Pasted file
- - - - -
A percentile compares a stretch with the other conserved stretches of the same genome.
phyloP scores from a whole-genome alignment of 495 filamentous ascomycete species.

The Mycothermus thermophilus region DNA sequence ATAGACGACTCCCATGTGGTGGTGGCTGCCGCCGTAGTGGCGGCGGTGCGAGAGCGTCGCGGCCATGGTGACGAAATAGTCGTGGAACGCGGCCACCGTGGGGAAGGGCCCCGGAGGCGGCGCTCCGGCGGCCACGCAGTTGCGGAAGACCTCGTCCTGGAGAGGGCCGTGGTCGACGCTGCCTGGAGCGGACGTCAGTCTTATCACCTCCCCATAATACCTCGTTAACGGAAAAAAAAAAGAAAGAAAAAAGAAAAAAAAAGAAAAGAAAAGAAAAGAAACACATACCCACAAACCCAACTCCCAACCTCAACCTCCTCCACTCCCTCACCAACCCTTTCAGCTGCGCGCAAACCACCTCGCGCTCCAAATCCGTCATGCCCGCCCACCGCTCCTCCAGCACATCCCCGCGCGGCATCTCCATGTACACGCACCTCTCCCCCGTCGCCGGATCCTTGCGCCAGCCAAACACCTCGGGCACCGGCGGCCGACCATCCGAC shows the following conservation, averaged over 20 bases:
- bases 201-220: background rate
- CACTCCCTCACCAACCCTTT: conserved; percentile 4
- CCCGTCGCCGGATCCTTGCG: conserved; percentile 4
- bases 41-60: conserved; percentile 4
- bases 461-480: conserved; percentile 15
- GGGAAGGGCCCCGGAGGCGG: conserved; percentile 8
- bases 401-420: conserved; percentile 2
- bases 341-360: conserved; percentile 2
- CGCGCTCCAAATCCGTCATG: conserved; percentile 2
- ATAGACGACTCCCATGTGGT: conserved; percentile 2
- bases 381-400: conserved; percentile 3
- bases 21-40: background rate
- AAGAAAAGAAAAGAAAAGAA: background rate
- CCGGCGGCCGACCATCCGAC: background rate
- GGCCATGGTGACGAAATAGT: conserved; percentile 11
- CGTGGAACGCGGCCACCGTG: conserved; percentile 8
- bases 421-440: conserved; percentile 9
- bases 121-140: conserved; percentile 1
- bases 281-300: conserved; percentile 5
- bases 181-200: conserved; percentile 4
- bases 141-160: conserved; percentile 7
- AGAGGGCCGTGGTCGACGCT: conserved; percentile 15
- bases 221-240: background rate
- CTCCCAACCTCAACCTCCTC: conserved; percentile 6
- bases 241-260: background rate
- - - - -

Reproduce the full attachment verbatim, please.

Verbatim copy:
A percentile compares a stretch with the other conserved stretches of the same genome.
phyloP scores from a whole-genome alignment of 495 filamentous ascomycete species.

The Mycothermus thermophilus region DNA sequence ATAGACGACTCCCATGTGGTGGTGGCTGCCGCCGTAGTGGCGGCGGTGCGAGAGCGTCGCGGCCATGGTGACGAAATAGTCGTGGAACGCGGCCACCGTGGGGAAGGGCCCCGGAGGCGGCGCTCCGGCGGCCACGCAGTTGCGGAAGACCTCGTCCTGGAGAGGGCCGTGGTCGACGCTGCCTGGAGCGGACGTCAGTCTTATCACCTCCCCATAATACCTCGTTAACGGAAAAAAAAAAGAAAGAAAAAAGAAAAAAAAAGAAAAGAAAAGAAAAGAAACACATACCCACAAACCCAACTCCCAACCTCAACCTCCTCCACTCCCTCACCAACCCTTTCAGCTGCGCGCAAACCACCTCGCGCTCCAAATCCGTCATGCCCGCCCACCGCTCCTCCAGCACATCCCCGCGCGGCATCTCCATGTACACGCACCTCTCCCCCGTCGCCGGATCCTTGCGCCAGCCAAACACCTCGGGCACCGGCGGCCGACCATCCGAC shows the following conservation, averaged over 20 bases:
- bases 201-220: background rate
- CACTCCCTCACCAACCCTTT: conserved; percentile 4
- CCCGTCGCCGGATCCTTGCG: conserved; percentile 4
- bases 41-60: conserved; percentile 4
- bases 461-480: conserved; percentile 15
- GGGAAGGGCCCCGGAGGCGG: conserved; percentile 8
- bases 401-420: conserved; percentile 2
- bases 341-360: conserved; percentile 2
- CGCGCTCCAAATCCGTCATG: conserved; percentile 2
- ATAGACGACTCCCATGTGGT: conserved; percentile 2
- bases 381-400: conserved; percentile 3
- bases 21-40: background rate
- AAGAAAAGAAAAGAAAAGAA: background rate
- CCGGCGGCCGACCATCCGAC: background rate
- GGCCATGGTGACGAAATAGT: conserved; percentile 11
- CGTGGAACGCGGCCACCGTG: conserved; percentile 8
- bases 421-440: conserved; percentile 9
- bases 121-140: conserved; percentile 1
- bases 281-300: conserved; percentile 5
- bases 181-200: conserved; percentile 4
- bases 141-160: conserved; percentile 7
- AGAGGGCCGTGGTCGACGCT: conserved; percentile 15
- bases 221-240: background rate
- CTCCCAACCTCAACCTCCTC: conserved; percentile 6
- bases 241-260: background rate